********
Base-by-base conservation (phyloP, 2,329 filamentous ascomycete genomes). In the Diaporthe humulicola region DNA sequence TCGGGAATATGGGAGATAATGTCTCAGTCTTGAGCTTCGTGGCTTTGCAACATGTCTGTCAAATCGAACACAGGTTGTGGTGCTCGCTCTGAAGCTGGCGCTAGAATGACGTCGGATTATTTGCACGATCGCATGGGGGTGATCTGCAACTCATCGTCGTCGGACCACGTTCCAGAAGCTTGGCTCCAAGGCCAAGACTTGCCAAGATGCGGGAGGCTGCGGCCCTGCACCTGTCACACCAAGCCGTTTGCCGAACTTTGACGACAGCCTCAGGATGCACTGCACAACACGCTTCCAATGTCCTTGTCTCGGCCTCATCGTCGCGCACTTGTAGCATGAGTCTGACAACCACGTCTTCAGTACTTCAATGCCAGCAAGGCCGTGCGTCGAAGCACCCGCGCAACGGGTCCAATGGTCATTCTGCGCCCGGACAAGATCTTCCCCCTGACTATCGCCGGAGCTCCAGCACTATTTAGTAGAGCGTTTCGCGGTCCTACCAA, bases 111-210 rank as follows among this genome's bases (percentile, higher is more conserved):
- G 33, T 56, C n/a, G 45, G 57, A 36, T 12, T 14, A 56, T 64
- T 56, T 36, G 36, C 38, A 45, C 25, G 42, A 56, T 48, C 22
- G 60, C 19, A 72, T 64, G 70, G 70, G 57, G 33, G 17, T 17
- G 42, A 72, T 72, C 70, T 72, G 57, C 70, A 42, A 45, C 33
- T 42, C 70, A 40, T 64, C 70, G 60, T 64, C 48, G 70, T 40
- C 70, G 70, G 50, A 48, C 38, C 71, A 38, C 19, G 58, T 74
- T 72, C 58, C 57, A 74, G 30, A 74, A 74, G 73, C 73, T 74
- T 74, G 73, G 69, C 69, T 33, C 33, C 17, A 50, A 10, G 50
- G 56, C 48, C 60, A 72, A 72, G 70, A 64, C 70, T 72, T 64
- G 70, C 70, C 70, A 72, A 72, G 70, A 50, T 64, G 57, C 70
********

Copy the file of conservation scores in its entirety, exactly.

Base-by-base conservation (phyloP, 2,329 filamentous ascomycete genomes). In the Diaporthe humulicola region DNA sequence TCGGGAATATGGGAGATAATGTCTCAGTCTTGAGCTTCGTGGCTTTGCAACATGTCTGTCAAATCGAACACAGGTTGTGGTGCTCGCTCTGAAGCTGGCGCTAGAATGACGTCGGATTATTTGCACGATCGCATGGGGGTGATCTGCAACTCATCGTCGTCGGACCACGTTCCAGAAGCTTGGCTCCAAGGCCAAGACTTGCCAAGATGCGGGAGGCTGCGGCCCTGCACCTGTCACACCAAGCCGTTTGCCGAACTTTGACGACAGCCTCAGGATGCACTGCACAACACGCTTCCAATGTCCTTGTCTCGGCCTCATCGTCGCGCACTTGTAGCATGAGTCTGACAACCACGTCTTCAGTACTTCAATGCCAGCAAGGCCGTGCGTCGAAGCACCCGCGCAACGGGTCCAATGGTCATTCTGCGCCCGGACAAGATCTTCCCCCTGACTATCGCCGGAGCTCCAGCACTATTTAGTAGAGCGTTTCGCGGTCCTACCAA, bases 111-210 rank as follows among this genome's bases (percentile, higher is more conserved):
- G 33, T 56, C n/a, G 45, G 57, A 36, T 12, T 14, A 56, T 64
- T 56, T 36, G 36, C 38, A 45, C 25, G 42, A 56, T 48, C 22
- G 60, C 19, A 72, T 64, G 70, G 70, G 57, G 33, G 17, T 17
- G 42, A 72, T 72, C 70, T 72, G 57, C 70, A 42, A 45, C 33
- T 42, C 70, A 40, T 64, C 70, G 60, T 64, C 48, G 70, T 40
- C 70, G 70, G 50, A 48, C 38, C 71, A 38, C 19, G 58, T 74
- T 72, C 58, C 57, A 74, G 30, A 74, A 74, G 73, C 73, T 74
- T 74, G 73, G 69, C 69, T 33, C 33, C 17, A 50, A 10, G 50
- G 56, C 48, C 60, A 72, A 72, G 70, A 64, C 70, T 72, T 64
- G 70, C 70, C 70, A 72, A 72, G 70, A 50, T 64, G 57, C 70